[Editor’s Note: This is part one of a compilation of Crux staff book picks from the past year. While the titles we recommend aren’t all Church related, nor necessarily even new, we thought it would be fun to give you a glimpse behind the curtain as to what prose we’re reading when we’re not busy penning it ourselves. Part two will be published tomorrow.]


Ines San Martin, Vatican Correspondent:

I should begin with two disclaimers: First, I don’t like recommending books, and I rarely like one being recommended to me, unless it’s by my mother while I’m perusing her library in Rosario, Argentina. Her collection is vast enough to keep me well supplied while I’m home over the Christmas season, and several of her titles have earned a one-way ticket to Rome through the years.

Second, after spending most of my days living, breathing, and eating in English, when the time comes for me to choose a book, I tend to gravitate towards the Spanish section. (The fact that the only book in English I’ve found on my mom’s shelves is a 1954 edition of a 1909 book titled English Idioms might have something to do with this tradition…)

Hence, my two books from this year are, to date, only available in Spanish: El Papa de la Alegría and No Permanecer Caídos. Since neither has so far been translated – though I believe both should be – I’ll translate them into English as, The Pope of Joy and Don’t Remain Fallen.

The Pope of Joy by veteran Spanish journalist Juan Vicente Boo, is about Pope Francis. It explores the essential traits of the pope’s personality, the axis of his thought and what moves him to action – things which, according to Boo, are very coherent.

The author, who’s been the Rome-based correspondent for the Spanish newspaper ABC since the late John Paul II years, presents a realistic yet positive image of Francis and his pontificate so far, giving a balance of the past four years, without pouring over every single detail of Francis’s biography, which at this point one can easily find on Google.

Boo avoids focusing solely on one aspect of the pontificate, for instance, the reform of the Vatican. He draws on his analytic ability, which is the product of not only 18 years covering the Vatican, but the previous 13 years based in Brussels and New York covering the United Nations, to present a much more ambitious image of Francis and what he’s done- or attempted to do- so far.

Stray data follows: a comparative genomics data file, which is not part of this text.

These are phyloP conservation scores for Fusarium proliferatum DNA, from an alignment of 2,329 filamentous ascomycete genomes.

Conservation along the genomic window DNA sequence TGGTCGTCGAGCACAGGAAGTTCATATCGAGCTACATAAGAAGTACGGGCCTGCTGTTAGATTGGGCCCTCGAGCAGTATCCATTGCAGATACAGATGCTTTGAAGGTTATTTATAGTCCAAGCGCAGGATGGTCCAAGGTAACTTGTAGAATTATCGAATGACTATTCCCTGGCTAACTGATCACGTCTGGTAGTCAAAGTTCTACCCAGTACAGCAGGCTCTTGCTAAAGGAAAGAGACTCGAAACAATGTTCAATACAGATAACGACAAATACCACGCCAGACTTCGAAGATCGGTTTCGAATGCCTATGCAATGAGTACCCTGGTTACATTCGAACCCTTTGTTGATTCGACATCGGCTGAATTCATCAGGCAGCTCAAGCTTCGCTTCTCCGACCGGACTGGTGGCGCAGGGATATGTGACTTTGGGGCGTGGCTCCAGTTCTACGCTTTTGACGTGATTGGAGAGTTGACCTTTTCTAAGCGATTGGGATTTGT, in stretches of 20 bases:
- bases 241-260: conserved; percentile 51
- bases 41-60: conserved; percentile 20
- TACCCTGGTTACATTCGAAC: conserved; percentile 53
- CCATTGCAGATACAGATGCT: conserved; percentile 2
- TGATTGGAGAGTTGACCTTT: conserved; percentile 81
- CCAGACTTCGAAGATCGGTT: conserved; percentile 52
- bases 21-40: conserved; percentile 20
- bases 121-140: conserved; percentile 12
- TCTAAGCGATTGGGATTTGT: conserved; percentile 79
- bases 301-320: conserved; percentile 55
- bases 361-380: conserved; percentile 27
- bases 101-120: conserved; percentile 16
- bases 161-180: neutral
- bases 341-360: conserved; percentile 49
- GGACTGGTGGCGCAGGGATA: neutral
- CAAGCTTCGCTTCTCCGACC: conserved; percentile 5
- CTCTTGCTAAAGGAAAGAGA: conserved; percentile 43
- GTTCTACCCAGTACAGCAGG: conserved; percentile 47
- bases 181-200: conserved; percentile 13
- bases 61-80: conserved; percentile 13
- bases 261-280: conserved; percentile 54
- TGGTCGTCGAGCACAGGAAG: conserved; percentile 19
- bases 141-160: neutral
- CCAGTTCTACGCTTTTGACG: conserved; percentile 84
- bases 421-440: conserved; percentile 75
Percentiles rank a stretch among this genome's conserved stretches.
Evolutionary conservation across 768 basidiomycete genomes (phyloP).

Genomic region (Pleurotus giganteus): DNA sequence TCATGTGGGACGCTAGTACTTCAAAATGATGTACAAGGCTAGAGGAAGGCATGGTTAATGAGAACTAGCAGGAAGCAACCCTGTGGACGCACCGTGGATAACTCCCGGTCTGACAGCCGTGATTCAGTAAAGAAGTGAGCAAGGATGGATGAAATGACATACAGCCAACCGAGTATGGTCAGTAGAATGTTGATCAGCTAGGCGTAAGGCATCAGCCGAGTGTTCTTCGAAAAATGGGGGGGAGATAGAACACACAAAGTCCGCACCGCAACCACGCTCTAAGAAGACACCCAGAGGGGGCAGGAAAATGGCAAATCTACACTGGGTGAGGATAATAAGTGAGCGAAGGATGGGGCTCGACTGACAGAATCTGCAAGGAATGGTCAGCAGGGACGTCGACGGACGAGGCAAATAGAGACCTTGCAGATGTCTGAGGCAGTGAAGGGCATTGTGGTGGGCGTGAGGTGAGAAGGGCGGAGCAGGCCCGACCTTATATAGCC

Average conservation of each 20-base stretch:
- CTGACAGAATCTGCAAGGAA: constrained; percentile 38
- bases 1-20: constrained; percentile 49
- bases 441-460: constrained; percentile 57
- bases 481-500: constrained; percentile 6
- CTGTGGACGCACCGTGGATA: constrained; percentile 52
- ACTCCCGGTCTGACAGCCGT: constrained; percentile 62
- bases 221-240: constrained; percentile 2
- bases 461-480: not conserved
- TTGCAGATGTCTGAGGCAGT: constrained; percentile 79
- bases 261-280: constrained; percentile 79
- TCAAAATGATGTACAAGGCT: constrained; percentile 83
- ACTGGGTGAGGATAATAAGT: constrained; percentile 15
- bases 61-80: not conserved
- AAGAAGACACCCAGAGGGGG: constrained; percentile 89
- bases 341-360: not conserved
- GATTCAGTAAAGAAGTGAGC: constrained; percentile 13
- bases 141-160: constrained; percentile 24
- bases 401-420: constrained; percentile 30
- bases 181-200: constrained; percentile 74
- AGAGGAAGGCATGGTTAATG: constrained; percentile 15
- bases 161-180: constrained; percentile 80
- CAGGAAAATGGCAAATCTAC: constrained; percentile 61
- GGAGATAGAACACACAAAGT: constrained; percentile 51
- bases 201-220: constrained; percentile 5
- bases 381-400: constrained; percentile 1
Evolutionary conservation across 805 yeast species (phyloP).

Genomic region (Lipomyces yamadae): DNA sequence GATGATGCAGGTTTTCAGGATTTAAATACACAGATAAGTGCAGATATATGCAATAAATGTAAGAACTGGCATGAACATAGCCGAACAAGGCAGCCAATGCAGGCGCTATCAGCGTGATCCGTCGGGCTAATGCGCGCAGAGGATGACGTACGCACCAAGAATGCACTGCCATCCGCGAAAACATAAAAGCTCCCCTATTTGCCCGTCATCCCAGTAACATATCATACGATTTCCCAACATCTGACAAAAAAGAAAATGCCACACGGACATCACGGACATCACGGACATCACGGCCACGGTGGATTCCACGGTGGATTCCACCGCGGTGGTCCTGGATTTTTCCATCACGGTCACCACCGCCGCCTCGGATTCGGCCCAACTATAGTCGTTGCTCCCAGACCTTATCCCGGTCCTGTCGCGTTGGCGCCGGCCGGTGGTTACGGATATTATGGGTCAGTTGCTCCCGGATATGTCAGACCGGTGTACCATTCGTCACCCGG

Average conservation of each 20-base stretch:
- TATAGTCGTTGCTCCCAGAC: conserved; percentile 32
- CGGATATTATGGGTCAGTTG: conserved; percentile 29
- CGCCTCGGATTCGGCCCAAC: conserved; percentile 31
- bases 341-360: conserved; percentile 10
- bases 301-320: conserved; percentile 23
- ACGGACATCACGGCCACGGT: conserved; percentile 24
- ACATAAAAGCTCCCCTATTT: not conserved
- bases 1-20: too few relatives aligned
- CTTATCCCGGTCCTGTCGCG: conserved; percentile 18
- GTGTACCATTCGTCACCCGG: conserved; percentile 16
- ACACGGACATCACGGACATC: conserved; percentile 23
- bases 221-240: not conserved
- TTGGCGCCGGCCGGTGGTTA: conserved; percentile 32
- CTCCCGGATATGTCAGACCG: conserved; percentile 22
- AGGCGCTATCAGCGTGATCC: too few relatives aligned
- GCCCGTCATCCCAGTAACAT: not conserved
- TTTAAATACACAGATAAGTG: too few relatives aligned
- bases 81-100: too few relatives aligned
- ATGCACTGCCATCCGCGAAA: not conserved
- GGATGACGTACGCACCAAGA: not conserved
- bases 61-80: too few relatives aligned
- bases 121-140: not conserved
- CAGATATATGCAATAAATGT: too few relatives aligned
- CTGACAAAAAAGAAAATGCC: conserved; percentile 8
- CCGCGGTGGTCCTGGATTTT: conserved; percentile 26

He sees the pope as a man capable of rolling on full steam ahead despite criticism; focused on a reform much more profound than that of the Vatican: transforming each person. Boo sees Francis as a “radical” in the real sense of the word, a derivate of the Latin word radix, meaning “root.”

“He wants to go to the roots of Christianity,” the author argues.

The book, edited by Espasa, is available through Amazon Spain in Kindle format.

Don’t Remain Fallen, written by Argentine Federico Gallardo, was also published in 2017, with the subtitle of “The history of the Spartans, the rugby team of Unit 48 of the Province of Buenos Aires.” It tells the story of Eduardo “Coco” Oderigo, a rugby coach who managed to change the lives of hundreds of inmates through his favorite sport, education, employment and the rosary.

Oderigo began training inmates over five years ago, and the book tells the lives of the Spartans, addressing the fact that in Argentina, there are people who are condemned from birth to be slum dogs. The book is full of hard stories, including childhoods that seem to come from Hell itself.

The book had me hooked from the first page I opened at random- I often do this, never at the end, but half-way through, to see if I might like it – and in this case, I ran into a chapter called “Diary of a Journey” that included one of my favorite movie dialogues of all times, from “Men of Honor”:

“Why do you want this so bad?”

“Because they said I couldn’t have it.”

The chapter tells the story of some of the men’s pilgrimage to Rome, who’ve gone from playing rugby in prison to regaining their freedom and finding formal employment. In the Eternal City they met Pope Francis, presented him with an image of Our Lady, and asked him to bless the rosary beads they prayed with along the way.

Despite its sad moments, the book is about hope, about people who’ve been able to rebuild their lives through the help of a man who saw them not as who they’d been, but who they could be. It’s a book worth keeping by the nightstand.

John Allen, Editor:

By consensus, probably the two most talked-about Vatican books of the year have been Original Sin: Secret Accounts, Hidden Truths and Blackmail: The Power Bloc That’s Getting in the Way of Francis’s Revolution by Italian journalist Gianluigi Nuzzi, and The Dictator Pope, whose anonymous author used the nom de plume “Marcantonio Colonna” in homage to a 16th century admiral of the papal fleet at the Battle of Lepanto.

Nuzzi’s book came out in early November, The Dictator Pope in early December. What’s interesting is that both basically agree on a diagnosis of the current situation, but radically differ in explaining it.

For both Nuzzi and “Colonna,” the story of Francis’s papacy so far is of promised reforms that haven’t been delivered. Both write extensively about vested interests they believe have successfully thwarted serious moves towards greater accountability and transparency, instead strengthening the grip on power of an opaque, and largely Italian, old guard.

Both books, it must be said, also recycle old material presented as something fresh, both traffic in gossip and lurid insinuations, and both drop strong hints of even more disturbing revelations to come without ever delivering the goods. In that sense, they’re overheated, and at times unreliable, guides to the lay of the land.

Still, at the big-picture level, both books are undeniably onto something in pointing out that the pontiff’s own stated reform agenda from five years ago, at least as it applies to the operations of the Vatican, remains largely unrealized – and, in some cases, apparently abandoned.